Public Accounting

When you picture a ‘typical’ accounting position, public accountants probably come to mind. Sometimes employed by accounting firms but often successful as freelancers or small business owners, these professionals serve a variety of clients. Many focus primarily on tax concerns, such as preparing federal tax returns or conducting audits.

Public accountants may assist not only individual clients but also businesses from every industry imaginable. In this capacity, public accountants typically focus on consultancy rather than working exclusively for one corporation.

Private Accounting

Not all accountants prepare taxes or work with large numbers of clients. Private accountants narrow their focus, often committing exclusively to a single organization. Under this setup, they handle a variety of internal concerns, such as financial performance evaluations, regulatory compliance, and even forecasting procedures. Professionals who favor private accounting over public setups appreciate the enhanced stability of this pursuit, in which there is no need to actively court new clients.

Education, Licenses, and Certificates

Whether you ultimately opt to work in public or private accounting, your career will likely begin with a targeted accounting degree. While an Associate of Science in Accounting could be sufficient for entry-level bookkeeping positions, many employers prefer candidates equipped with a relevant bachelor’s degree. Should you choose to transition to accounting after completing an unrelated degree program, a post-baccalaureate accounting certificate can help you gain a targeted skill set.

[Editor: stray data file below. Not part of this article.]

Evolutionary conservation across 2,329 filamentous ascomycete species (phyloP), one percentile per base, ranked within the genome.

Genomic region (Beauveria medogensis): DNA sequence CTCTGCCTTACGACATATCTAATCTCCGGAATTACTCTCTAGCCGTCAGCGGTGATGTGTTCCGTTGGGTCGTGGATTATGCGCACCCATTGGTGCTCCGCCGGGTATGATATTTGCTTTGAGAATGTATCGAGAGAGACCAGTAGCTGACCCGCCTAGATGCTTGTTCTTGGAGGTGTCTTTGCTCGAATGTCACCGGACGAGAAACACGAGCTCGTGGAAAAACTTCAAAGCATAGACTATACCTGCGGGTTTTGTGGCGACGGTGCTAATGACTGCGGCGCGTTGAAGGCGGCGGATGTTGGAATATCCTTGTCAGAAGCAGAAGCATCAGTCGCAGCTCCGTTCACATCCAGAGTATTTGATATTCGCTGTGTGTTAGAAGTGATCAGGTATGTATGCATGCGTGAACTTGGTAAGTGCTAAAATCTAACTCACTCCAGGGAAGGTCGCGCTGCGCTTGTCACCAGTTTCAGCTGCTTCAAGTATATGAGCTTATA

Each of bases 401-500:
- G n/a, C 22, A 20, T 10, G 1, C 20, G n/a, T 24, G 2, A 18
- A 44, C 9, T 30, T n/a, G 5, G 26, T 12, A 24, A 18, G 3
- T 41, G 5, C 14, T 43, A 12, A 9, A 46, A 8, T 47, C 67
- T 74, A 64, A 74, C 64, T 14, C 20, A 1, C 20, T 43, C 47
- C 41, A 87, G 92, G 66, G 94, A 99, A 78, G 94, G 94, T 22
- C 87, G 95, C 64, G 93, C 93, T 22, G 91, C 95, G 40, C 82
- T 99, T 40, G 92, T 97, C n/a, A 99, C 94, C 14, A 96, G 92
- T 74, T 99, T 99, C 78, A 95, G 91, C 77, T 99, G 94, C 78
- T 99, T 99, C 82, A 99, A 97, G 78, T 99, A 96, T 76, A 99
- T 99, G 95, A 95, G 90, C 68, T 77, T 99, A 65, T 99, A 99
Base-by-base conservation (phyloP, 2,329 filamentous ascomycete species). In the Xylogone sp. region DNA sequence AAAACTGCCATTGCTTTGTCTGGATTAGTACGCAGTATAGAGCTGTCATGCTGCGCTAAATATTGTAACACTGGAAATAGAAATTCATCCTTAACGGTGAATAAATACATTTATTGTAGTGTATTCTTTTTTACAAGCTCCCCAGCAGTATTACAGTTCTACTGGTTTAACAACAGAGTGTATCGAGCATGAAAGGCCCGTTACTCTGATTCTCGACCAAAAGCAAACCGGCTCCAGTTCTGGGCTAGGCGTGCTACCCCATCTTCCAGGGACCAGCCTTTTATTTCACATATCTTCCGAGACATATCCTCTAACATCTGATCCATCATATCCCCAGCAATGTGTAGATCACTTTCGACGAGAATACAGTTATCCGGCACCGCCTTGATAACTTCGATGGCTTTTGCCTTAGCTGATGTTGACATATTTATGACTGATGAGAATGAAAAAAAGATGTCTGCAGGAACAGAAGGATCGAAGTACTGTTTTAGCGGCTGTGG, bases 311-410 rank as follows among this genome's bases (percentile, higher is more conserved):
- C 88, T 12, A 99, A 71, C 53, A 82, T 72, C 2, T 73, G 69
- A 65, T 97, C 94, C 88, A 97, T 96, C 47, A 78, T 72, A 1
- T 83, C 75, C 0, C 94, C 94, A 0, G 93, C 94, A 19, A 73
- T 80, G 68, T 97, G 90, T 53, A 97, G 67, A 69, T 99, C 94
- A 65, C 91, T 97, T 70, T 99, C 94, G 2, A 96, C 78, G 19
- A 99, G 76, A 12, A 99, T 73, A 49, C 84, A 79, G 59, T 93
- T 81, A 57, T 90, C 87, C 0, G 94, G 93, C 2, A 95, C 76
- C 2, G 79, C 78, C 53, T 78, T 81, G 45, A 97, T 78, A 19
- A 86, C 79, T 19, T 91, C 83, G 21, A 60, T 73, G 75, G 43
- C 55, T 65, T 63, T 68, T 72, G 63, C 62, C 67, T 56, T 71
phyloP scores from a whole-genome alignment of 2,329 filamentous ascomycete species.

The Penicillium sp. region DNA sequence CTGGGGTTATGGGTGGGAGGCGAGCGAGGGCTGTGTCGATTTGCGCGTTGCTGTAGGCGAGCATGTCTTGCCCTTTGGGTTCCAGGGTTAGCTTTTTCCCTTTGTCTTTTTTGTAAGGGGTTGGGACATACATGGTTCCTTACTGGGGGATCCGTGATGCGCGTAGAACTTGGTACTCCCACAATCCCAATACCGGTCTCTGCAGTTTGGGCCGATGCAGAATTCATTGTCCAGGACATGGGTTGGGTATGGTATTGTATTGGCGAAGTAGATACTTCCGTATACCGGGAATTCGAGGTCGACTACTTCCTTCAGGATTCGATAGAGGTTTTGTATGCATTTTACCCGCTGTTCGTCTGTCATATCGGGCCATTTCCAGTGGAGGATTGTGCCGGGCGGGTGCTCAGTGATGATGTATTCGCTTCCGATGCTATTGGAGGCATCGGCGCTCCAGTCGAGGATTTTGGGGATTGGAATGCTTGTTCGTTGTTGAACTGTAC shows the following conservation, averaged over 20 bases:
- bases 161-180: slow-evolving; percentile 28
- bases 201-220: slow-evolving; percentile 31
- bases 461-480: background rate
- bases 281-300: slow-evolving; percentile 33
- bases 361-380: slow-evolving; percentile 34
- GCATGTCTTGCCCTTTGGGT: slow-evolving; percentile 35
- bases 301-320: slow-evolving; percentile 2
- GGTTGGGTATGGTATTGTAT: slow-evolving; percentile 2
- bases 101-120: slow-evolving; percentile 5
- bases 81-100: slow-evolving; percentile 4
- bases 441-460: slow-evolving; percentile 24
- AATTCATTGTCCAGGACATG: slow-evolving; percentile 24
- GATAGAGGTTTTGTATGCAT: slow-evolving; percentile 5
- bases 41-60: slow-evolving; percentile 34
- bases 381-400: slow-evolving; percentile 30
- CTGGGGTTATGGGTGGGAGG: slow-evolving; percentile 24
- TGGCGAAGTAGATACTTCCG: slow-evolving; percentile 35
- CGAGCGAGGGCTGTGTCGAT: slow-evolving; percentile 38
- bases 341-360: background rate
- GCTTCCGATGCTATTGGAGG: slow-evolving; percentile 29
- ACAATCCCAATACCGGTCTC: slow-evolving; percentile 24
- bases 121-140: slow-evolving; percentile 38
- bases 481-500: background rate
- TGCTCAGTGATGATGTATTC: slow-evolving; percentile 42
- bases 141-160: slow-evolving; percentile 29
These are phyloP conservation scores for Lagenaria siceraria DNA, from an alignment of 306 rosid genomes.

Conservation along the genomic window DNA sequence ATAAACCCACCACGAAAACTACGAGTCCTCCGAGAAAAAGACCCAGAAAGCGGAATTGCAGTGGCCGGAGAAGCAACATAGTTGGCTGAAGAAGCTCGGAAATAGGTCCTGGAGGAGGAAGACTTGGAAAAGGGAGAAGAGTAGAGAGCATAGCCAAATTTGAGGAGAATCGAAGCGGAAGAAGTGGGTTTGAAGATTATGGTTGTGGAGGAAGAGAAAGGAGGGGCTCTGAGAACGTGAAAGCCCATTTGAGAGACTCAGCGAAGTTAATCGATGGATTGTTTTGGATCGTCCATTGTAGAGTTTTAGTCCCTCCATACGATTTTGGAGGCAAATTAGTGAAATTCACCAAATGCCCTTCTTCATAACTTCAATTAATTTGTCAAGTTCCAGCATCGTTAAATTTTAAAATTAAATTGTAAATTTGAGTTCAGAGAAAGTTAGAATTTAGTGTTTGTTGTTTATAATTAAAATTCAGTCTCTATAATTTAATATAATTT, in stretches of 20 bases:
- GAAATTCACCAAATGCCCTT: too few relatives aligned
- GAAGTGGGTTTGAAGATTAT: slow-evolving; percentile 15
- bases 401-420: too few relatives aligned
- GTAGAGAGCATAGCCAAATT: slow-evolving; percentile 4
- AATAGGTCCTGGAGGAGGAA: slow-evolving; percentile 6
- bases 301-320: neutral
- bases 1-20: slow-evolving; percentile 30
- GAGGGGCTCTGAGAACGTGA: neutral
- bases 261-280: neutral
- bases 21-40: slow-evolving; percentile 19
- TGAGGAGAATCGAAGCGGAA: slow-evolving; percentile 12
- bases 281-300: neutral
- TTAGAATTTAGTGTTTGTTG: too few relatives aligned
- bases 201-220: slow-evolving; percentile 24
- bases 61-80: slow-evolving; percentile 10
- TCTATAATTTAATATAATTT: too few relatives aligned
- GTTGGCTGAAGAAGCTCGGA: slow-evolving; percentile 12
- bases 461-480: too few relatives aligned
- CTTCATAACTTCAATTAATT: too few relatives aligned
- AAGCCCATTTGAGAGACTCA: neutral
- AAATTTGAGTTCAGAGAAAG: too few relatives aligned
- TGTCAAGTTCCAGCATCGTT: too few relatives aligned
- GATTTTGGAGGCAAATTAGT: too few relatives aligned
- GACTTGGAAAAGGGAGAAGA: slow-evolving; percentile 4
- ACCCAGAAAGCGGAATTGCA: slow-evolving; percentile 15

Many — but not all — accountants are CPAs (certified public accountants). A CPA obtains a state-issued license. While the requirements in each state vary, they include a specific curriculum, work experience, and the Uniform CPA Examination, which consists of four sections that must be completed within 30 months. Becoming a CPA is not easy, but it provides an extra degree of respect that can be especially valuable for public accountants.

Accounting Specializations

While some accountants serve as generalists, many prefer to specialize in areas that reflect their personal interests or expertise. Some of these require additional training above and beyond a typical accounting degree. Common specialties include:

  • Forensic Accounting. Centered around efforts to fight financial fraud, this niche may call for advanced training, and could benefit from an additional credential: the Certified Fraud Examiner (CFE).